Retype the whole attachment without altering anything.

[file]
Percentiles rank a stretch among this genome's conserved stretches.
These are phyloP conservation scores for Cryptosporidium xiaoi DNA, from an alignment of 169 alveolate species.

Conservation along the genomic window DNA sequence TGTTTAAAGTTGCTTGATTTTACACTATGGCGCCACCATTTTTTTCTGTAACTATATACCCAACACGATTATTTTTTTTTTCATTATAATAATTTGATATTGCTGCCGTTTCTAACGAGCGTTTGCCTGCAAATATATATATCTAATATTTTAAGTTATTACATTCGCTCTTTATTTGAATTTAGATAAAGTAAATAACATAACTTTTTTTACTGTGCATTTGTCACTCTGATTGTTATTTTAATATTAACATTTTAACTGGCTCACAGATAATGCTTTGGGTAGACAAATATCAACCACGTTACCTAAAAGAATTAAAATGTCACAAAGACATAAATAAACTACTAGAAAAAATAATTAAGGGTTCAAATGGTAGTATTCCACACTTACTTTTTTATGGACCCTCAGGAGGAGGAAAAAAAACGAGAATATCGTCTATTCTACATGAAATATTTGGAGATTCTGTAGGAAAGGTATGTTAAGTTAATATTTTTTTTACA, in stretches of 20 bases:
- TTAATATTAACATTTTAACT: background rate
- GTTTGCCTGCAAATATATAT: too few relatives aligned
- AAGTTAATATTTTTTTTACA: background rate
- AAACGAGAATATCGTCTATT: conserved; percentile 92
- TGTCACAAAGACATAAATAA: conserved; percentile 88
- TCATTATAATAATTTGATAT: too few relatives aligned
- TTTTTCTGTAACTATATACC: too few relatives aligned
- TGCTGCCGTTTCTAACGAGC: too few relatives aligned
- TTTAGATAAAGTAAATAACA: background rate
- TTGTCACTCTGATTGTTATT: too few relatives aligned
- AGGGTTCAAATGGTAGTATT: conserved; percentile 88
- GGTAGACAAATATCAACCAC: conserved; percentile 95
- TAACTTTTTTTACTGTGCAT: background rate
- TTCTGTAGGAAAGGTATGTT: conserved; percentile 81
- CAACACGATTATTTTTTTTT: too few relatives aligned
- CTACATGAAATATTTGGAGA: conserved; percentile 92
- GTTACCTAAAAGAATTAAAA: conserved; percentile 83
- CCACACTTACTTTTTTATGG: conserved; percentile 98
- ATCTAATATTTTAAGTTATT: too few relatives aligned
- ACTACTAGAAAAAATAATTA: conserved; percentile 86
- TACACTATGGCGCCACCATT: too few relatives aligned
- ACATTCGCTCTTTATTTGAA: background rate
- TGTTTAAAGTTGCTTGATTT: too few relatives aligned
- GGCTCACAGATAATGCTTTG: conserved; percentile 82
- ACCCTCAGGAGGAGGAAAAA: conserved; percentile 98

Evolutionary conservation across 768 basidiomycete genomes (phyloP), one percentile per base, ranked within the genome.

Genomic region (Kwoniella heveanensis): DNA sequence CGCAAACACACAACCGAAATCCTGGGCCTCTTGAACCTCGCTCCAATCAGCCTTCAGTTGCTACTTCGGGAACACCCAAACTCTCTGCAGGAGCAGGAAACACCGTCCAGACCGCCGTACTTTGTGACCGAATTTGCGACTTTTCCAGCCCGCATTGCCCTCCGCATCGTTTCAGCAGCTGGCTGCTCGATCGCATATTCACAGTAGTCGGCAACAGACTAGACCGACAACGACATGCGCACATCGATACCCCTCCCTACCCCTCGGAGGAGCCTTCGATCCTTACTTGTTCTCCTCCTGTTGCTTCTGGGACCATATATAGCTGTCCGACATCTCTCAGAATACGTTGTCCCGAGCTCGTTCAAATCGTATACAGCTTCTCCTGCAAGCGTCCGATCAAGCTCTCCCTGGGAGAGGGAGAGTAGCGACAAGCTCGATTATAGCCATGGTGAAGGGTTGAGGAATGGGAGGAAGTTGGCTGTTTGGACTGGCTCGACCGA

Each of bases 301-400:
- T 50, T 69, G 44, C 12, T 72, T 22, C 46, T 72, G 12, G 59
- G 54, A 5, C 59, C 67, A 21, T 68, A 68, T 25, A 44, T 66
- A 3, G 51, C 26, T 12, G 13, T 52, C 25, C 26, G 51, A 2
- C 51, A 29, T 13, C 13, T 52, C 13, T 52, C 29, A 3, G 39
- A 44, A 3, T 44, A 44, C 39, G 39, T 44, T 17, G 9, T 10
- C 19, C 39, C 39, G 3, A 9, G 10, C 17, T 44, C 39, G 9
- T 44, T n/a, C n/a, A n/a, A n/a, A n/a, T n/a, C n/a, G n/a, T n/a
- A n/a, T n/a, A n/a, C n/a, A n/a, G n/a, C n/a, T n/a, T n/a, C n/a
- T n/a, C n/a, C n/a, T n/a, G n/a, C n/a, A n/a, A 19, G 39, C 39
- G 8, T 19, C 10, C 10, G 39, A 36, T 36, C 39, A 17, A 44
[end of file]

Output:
Percentiles rank a stretch among this genome's conserved stretches.
These are phyloP conservation scores for Cryptosporidium xiaoi DNA, from an alignment of 169 alveolate species.

Conservation along the genomic window DNA sequence TGTTTAAAGTTGCTTGATTTTACACTATGGCGCCACCATTTTTTTCTGTAACTATATACCCAACACGATTATTTTTTTTTTCATTATAATAATTTGATATTGCTGCCGTTTCTAACGAGCGTTTGCCTGCAAATATATATATCTAATATTTTAAGTTATTACATTCGCTCTTTATTTGAATTTAGATAAAGTAAATAACATAACTTTTTTTACTGTGCATTTGTCACTCTGATTGTTATTTTAATATTAACATTTTAACTGGCTCACAGATAATGCTTTGGGTAGACAAATATCAACCACGTTACCTAAAAGAATTAAAATGTCACAAAGACATAAATAAACTACTAGAAAAAATAATTAAGGGTTCAAATGGTAGTATTCCACACTTACTTTTTTATGGACCCTCAGGAGGAGGAAAAAAAACGAGAATATCGTCTATTCTACATGAAATATTTGGAGATTCTGTAGGAAAGGTATGTTAAGTTAATATTTTTTTTACA, in stretches of 20 bases:
- TTAATATTAACATTTTAACT: background rate
- GTTTGCCTGCAAATATATAT: too few relatives aligned
- AAGTTAATATTTTTTTTACA: background rate
- AAACGAGAATATCGTCTATT: conserved; percentile 92
- TGTCACAAAGACATAAATAA: conserved; percentile 88
- TCATTATAATAATTTGATAT: too few relatives aligned
- TTTTTCTGTAACTATATACC: too few relatives aligned
- TGCTGCCGTTTCTAACGAGC: too few relatives aligned
- TTTAGATAAAGTAAATAACA: background rate
- TTGTCACTCTGATTGTTATT: too few relatives aligned
- AGGGTTCAAATGGTAGTATT: conserved; percentile 88
- GGTAGACAAATATCAACCAC: conserved; percentile 95
- TAACTTTTTTTACTGTGCAT: background rate
- TTCTGTAGGAAAGGTATGTT: conserved; percentile 81
- CAACACGATTATTTTTTTTT: too few relatives aligned
- CTACATGAAATATTTGGAGA: conserved; percentile 92
- GTTACCTAAAAGAATTAAAA: conserved; percentile 83
- CCACACTTACTTTTTTATGG: conserved; percentile 98
- ATCTAATATTTTAAGTTATT: too few relatives aligned
- ACTACTAGAAAAAATAATTA: conserved; percentile 86
- TACACTATGGCGCCACCATT: too few relatives aligned
- ACATTCGCTCTTTATTTGAA: background rate
- TGTTTAAAGTTGCTTGATTT: too few relatives aligned
- GGCTCACAGATAATGCTTTG: conserved; percentile 82
- ACCCTCAGGAGGAGGAAAAA: conserved; percentile 98

Evolutionary conservation across 768 basidiomycete genomes (phyloP), one percentile per base, ranked within the genome.

Genomic region (Kwoniella heveanensis): DNA sequence CGCAAACACACAACCGAAATCCTGGGCCTCTTGAACCTCGCTCCAATCAGCCTTCAGTTGCTACTTCGGGAACACCCAAACTCTCTGCAGGAGCAGGAAACACCGTCCAGACCGCCGTACTTTGTGACCGAATTTGCGACTTTTCCAGCCCGCATTGCCCTCCGCATCGTTTCAGCAGCTGGCTGCTCGATCGCATATTCACAGTAGTCGGCAACAGACTAGACCGACAACGACATGCGCACATCGATACCCCTCCCTACCCCTCGGAGGAGCCTTCGATCCTTACTTGTTCTCCTCCTGTTGCTTCTGGGACCATATATAGCTGTCCGACATCTCTCAGAATACGTTGTCCCGAGCTCGTTCAAATCGTATACAGCTTCTCCTGCAAGCGTCCGATCAAGCTCTCCCTGGGAGAGGGAGAGTAGCGACAAGCTCGATTATAGCCATGGTGAAGGGTTGAGGAATGGGAGGAAGTTGGCTGTTTGGACTGGCTCGACCGA

Each of bases 301-400:
- T 50, T 69, G 44, C 12, T 72, T 22, C 46, T 72, G 12, G 59
- G 54, A 5, C 59, C 67, A 21, T 68, A 68, T 25, A 44, T 66
- A 3, G 51, C 26, T 12, G 13, T 52, C 25, C 26, G 51, A 2
- C 51, A 29, T 13, C 13, T 52, C 13, T 52, C 29, A 3, G 39
- A 44, A 3, T 44, A 44, C 39, G 39, T 44, T 17, G 9, T 10
- C 19, C 39, C 39, G 3, A 9, G 10, C 17, T 44, C 39, G 9
- T 44, T n/a, C n/a, A n/a, A n/a, A n/a, T n/a, C n/a, G n/a, T n/a
- A n/a, T n/a, A n/a, C n/a, A n/a, G n/a, C n/a, T n/a, T n/a, C n/a
- T n/a, C n/a, C n/a, T n/a, G n/a, C n/a, A n/a, A 19, G 39, C 39
- G 8, T 19, C 10, C 10, G 39, A 36, T 36, C 39, A 17, A 44